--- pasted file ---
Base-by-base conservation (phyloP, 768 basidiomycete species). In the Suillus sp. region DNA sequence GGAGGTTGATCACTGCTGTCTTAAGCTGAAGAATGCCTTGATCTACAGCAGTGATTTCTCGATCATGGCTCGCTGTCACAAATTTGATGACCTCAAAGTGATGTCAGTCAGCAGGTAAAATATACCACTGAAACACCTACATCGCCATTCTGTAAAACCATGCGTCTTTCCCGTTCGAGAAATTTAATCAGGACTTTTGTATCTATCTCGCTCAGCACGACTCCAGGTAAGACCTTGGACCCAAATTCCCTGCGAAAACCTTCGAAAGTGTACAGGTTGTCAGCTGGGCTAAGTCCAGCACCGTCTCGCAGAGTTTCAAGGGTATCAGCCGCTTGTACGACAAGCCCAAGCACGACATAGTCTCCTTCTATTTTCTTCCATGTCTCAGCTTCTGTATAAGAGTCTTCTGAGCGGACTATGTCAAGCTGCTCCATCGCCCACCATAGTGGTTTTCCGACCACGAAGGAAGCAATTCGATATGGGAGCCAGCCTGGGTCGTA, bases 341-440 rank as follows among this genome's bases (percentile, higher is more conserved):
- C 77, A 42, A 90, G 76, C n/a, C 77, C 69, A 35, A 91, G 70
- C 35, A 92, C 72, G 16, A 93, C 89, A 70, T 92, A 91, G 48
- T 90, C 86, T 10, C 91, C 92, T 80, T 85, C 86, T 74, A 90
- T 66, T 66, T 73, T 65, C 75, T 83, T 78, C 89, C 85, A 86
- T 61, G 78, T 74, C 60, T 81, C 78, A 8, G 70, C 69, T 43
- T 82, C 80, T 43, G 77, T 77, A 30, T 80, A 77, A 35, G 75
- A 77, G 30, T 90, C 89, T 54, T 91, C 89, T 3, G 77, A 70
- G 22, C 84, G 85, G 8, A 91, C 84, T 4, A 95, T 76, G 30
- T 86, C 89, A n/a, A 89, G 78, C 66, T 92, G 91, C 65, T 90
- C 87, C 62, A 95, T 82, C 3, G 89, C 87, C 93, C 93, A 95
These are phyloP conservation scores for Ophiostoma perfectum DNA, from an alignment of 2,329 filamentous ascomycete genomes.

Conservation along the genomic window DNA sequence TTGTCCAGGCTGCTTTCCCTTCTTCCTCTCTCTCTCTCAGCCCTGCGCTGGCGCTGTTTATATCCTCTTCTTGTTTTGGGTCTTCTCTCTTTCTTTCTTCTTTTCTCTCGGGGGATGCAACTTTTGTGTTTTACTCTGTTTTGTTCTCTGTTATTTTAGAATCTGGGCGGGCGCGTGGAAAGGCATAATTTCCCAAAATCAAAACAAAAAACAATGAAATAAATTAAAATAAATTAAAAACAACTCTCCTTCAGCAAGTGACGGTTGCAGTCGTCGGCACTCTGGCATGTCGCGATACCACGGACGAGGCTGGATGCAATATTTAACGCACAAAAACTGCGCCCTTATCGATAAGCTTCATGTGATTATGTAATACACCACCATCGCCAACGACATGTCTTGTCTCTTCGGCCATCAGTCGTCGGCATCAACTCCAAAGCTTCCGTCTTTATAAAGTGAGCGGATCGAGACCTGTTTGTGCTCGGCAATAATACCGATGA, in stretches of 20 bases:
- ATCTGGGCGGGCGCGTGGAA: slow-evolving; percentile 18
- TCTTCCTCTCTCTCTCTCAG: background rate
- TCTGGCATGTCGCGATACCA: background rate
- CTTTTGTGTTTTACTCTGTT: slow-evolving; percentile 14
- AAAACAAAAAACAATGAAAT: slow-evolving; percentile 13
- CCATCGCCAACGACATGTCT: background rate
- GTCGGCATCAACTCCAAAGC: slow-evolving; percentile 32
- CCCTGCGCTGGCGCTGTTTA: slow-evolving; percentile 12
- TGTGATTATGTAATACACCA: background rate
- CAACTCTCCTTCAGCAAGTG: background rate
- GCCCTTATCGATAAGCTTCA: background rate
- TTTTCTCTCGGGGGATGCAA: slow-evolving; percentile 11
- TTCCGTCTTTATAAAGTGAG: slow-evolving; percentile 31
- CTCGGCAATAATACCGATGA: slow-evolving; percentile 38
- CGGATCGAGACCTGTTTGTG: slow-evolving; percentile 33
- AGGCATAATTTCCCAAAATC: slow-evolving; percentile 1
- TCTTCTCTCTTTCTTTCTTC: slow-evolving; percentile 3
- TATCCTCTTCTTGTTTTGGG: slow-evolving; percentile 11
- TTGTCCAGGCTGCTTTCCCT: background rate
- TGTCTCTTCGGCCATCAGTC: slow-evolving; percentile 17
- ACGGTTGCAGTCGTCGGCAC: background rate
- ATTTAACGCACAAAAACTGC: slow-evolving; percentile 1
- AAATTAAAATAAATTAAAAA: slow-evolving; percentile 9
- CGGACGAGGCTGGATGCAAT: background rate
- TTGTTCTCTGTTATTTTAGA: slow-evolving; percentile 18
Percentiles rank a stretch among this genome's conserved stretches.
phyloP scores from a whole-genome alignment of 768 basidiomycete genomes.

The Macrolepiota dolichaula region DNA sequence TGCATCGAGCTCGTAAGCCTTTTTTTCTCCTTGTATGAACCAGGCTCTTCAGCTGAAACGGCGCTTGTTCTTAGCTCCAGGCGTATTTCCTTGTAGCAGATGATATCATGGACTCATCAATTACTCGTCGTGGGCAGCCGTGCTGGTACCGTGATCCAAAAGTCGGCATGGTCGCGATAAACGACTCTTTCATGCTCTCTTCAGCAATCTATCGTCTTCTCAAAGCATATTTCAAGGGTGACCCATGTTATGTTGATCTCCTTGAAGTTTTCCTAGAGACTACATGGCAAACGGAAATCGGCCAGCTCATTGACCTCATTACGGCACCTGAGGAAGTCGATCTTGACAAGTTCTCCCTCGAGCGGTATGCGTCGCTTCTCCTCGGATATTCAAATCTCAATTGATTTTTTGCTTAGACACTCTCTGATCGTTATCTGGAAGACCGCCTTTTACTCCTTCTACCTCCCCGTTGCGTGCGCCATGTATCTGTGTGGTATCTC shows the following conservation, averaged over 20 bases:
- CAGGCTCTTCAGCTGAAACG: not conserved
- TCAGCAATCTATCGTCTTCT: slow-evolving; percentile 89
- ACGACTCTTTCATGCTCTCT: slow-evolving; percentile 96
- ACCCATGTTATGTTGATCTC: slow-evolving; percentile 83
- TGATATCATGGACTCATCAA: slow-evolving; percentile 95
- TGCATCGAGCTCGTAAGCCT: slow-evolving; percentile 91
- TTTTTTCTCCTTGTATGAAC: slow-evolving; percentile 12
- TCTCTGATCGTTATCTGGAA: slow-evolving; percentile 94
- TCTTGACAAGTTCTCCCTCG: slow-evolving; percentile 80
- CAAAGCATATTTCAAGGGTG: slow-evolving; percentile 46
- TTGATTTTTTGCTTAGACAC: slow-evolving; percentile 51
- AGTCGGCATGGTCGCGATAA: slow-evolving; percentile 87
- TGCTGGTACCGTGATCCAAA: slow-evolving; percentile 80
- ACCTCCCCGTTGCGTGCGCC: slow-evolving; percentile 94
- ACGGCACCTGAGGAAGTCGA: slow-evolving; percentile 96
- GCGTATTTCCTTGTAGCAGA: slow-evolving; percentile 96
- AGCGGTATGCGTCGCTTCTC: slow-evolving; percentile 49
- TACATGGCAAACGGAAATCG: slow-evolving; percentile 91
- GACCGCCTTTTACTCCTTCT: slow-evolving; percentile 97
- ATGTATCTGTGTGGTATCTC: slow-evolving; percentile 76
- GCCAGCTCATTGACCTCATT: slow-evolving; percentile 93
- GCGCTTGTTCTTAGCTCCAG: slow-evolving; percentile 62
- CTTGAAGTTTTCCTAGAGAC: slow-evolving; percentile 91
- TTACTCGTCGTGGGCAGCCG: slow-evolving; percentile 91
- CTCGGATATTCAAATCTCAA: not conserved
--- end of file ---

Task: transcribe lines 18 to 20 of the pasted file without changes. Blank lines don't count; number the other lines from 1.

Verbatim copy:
- AAAACAAAAAACAATGAAAT: slow-evolving; percentile 13
- CCATCGCCAACGACATGTCT: background rate
- GTCGGCATCAACTCCAAAGC: slow-evolving; percentile 32